By reading the topics of DIY - Biology and Synthetic Biology, I deepened my understanding of ethics in the field of biology.

DIY - Biology:

Do it yourself biology started around 2008. Probably, as a result of the declining costs for DNA-sequencing. Its principles are sharing, openness, decentralization and world improvement. DIY - biology enables the public to discuss  issues, which normally are mainly discussed by ethicists. Thus, the public opinion receives a voice through the hands-on approach of DIY - biology.

For example, a workshop organized by the Waag Society was able to raise  a lot of ethical questions. Participants were engaged in the production of in vitro meat. In 2016, it was not a completely animal-friendly product, as it included a bovine calf serum in order to make the stem cells grow. If this serum was replaced by a vegetable, would it still be real meat or rather  artificial soulless meat?

Still, some concerns arise regarding DIY-biology. If a Guardian Journalist was able to order genetic sequences from dangerous pathogens, the underlying question was who else may have? It’s quite concerning if everyone can use tools for genome assembly.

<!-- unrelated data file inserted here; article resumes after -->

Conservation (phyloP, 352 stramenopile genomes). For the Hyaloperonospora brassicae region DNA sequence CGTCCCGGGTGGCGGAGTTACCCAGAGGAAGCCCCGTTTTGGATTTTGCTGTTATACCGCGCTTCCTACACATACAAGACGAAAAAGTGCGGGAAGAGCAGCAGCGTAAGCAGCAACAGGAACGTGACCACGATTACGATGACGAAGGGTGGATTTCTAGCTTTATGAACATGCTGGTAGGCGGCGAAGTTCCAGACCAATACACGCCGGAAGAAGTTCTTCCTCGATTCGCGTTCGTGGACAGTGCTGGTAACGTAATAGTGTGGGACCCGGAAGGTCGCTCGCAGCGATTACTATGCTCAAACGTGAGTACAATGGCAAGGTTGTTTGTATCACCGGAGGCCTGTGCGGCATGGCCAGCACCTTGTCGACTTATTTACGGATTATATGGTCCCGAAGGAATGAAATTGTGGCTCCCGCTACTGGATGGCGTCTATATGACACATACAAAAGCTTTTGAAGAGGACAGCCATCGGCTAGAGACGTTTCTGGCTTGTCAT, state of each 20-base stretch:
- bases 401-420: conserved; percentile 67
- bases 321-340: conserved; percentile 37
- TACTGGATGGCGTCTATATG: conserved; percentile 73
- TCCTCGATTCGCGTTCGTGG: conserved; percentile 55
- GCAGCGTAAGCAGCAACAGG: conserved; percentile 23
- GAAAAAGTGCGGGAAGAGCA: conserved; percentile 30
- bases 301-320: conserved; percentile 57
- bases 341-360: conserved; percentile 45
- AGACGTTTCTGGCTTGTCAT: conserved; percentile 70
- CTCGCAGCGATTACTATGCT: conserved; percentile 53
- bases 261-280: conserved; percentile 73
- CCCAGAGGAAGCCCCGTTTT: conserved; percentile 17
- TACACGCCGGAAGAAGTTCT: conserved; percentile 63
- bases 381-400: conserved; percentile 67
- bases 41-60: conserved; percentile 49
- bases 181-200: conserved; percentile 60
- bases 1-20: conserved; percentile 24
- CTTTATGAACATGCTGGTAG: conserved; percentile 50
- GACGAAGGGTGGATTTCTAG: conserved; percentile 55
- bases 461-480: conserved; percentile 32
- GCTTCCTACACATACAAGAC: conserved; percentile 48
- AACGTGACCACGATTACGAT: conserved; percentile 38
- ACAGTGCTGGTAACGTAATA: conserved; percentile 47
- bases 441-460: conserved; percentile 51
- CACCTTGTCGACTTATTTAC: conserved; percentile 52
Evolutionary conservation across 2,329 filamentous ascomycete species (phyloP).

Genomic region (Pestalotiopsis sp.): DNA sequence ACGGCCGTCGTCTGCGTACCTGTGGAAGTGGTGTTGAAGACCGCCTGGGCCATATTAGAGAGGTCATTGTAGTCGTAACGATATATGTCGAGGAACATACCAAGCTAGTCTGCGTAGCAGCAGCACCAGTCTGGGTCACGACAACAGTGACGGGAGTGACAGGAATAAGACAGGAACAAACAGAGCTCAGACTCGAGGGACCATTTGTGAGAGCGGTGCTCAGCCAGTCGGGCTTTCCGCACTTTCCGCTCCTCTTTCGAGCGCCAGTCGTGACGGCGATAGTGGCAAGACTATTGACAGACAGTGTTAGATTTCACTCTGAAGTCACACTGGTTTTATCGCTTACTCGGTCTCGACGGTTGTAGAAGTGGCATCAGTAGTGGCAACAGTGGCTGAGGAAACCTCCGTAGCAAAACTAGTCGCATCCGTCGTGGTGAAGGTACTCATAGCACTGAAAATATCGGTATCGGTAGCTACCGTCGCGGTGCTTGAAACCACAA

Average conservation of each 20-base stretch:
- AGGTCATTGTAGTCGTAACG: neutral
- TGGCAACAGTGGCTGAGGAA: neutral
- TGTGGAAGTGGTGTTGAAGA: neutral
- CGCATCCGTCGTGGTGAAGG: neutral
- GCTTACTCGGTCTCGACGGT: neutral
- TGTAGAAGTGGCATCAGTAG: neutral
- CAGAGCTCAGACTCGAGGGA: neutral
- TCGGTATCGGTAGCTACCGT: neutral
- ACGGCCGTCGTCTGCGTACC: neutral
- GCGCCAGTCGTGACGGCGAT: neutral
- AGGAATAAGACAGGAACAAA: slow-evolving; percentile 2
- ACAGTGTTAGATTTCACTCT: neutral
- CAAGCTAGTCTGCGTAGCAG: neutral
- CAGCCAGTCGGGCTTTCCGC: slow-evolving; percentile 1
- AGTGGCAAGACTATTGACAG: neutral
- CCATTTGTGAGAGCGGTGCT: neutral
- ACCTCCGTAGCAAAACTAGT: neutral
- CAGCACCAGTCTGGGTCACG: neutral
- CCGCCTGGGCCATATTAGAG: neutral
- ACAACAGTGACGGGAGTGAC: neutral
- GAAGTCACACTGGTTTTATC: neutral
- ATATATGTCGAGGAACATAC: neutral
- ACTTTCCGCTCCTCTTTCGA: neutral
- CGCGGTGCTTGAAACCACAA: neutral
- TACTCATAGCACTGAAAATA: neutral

Synthetic biology:

Nowadays, one can avoid the birth of a baby with an undesired sex, if it has a sex-linked disease or a specific health related genetic condition. New technologies can target specific DNA fragments and remove or replace specific DNA fragments. This technique could make it possible to design a desired baby. For example, it would be possible to influence  its artistic or musical ability, its intelligence, sports abilities or even to avoid depressions or aggressions.

Should parents have the right to change their child’s genetic information in order to get their desired and in their point of view best possible life for their child?

Considering that behavior and personality are not totally depending on the genetics. Even if intelligence is seen as something positive, it does not  mean that more will be necessarily better for that person. Furthermore, the child has no guarantee that it will develop a certain talent due to its genetics, as it has to be practiced. It would surely change our society as it is today. One could imagine that in the future you will be able to buy talent for your desired child.

References:

Balmer & Martin, Synthetic Biology: Social and Ethical Challenges, Institure for Science and Society University of Notthingham, 2012

Robischen, The Ethics of Crispr, Fast Company, 2017

Keulartz & van den Belt, DIY-Bio - economic, epistemological and ethical implications and ambivalences, 2016

Levitt, Would you edit your unborn child’s genes so they were successful?, the guardian, 2015